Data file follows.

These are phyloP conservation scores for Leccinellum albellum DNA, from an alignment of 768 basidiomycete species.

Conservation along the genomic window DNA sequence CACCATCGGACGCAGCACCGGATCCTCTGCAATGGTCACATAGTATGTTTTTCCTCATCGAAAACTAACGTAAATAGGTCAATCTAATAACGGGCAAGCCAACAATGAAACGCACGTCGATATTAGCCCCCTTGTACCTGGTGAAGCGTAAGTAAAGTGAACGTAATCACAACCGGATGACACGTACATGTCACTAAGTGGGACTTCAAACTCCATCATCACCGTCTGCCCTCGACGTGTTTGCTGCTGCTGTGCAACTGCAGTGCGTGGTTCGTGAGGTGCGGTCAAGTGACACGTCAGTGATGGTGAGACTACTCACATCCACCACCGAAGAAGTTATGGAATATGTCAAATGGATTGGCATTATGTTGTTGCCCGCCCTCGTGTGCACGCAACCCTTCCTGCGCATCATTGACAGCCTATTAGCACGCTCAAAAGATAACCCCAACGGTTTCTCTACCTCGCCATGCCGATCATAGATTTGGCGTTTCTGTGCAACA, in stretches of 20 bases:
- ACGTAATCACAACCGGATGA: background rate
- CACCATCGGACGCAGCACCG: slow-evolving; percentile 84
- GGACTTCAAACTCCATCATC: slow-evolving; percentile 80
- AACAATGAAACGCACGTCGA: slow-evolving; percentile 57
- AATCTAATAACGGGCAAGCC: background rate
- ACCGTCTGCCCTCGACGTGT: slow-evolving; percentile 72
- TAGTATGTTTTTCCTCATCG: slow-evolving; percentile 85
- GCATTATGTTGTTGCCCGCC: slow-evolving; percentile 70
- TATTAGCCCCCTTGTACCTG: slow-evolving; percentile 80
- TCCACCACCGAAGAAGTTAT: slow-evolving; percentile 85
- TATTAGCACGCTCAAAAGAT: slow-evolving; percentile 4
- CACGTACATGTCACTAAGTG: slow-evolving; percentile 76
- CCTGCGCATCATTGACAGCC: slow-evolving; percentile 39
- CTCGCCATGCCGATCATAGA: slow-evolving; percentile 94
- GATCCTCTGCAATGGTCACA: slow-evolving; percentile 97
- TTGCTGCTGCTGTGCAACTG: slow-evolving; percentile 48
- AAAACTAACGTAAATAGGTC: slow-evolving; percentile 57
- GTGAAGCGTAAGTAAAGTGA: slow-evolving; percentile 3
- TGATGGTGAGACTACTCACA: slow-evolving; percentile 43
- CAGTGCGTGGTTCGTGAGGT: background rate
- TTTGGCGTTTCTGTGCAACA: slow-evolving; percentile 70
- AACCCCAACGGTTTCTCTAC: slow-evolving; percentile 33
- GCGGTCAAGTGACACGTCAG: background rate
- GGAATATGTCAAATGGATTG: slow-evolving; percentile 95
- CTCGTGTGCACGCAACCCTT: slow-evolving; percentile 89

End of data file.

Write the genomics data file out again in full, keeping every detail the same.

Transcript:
These are phyloP conservation scores for Leccinellum albellum DNA, from an alignment of 768 basidiomycete species.

Conservation along the genomic window DNA sequence CACCATCGGACGCAGCACCGGATCCTCTGCAATGGTCACATAGTATGTTTTTCCTCATCGAAAACTAACGTAAATAGGTCAATCTAATAACGGGCAAGCCAACAATGAAACGCACGTCGATATTAGCCCCCTTGTACCTGGTGAAGCGTAAGTAAAGTGAACGTAATCACAACCGGATGACACGTACATGTCACTAAGTGGGACTTCAAACTCCATCATCACCGTCTGCCCTCGACGTGTTTGCTGCTGCTGTGCAACTGCAGTGCGTGGTTCGTGAGGTGCGGTCAAGTGACACGTCAGTGATGGTGAGACTACTCACATCCACCACCGAAGAAGTTATGGAATATGTCAAATGGATTGGCATTATGTTGTTGCCCGCCCTCGTGTGCACGCAACCCTTCCTGCGCATCATTGACAGCCTATTAGCACGCTCAAAAGATAACCCCAACGGTTTCTCTACCTCGCCATGCCGATCATAGATTTGGCGTTTCTGTGCAACA, in stretches of 20 bases:
- ACGTAATCACAACCGGATGA: background rate
- CACCATCGGACGCAGCACCG: slow-evolving; percentile 84
- GGACTTCAAACTCCATCATC: slow-evolving; percentile 80
- AACAATGAAACGCACGTCGA: slow-evolving; percentile 57
- AATCTAATAACGGGCAAGCC: background rate
- ACCGTCTGCCCTCGACGTGT: slow-evolving; percentile 72
- TAGTATGTTTTTCCTCATCG: slow-evolving; percentile 85
- GCATTATGTTGTTGCCCGCC: slow-evolving; percentile 70
- TATTAGCCCCCTTGTACCTG: slow-evolving; percentile 80
- TCCACCACCGAAGAAGTTAT: slow-evolving; percentile 85
- TATTAGCACGCTCAAAAGAT: slow-evolving; percentile 4
- CACGTACATGTCACTAAGTG: slow-evolving; percentile 76
- CCTGCGCATCATTGACAGCC: slow-evolving; percentile 39
- CTCGCCATGCCGATCATAGA: slow-evolving; percentile 94
- GATCCTCTGCAATGGTCACA: slow-evolving; percentile 97
- TTGCTGCTGCTGTGCAACTG: slow-evolving; percentile 48
- AAAACTAACGTAAATAGGTC: slow-evolving; percentile 57
- GTGAAGCGTAAGTAAAGTGA: slow-evolving; percentile 3
- TGATGGTGAGACTACTCACA: slow-evolving; percentile 43
- CAGTGCGTGGTTCGTGAGGT: background rate
- TTTGGCGTTTCTGTGCAACA: slow-evolving; percentile 70
- AACCCCAACGGTTTCTCTAC: slow-evolving; percentile 33
- GCGGTCAAGTGACACGTCAG: background rate
- GGAATATGTCAAATGGATTG: slow-evolving; percentile 95
- CTCGTGTGCACGCAACCCTT: slow-evolving; percentile 89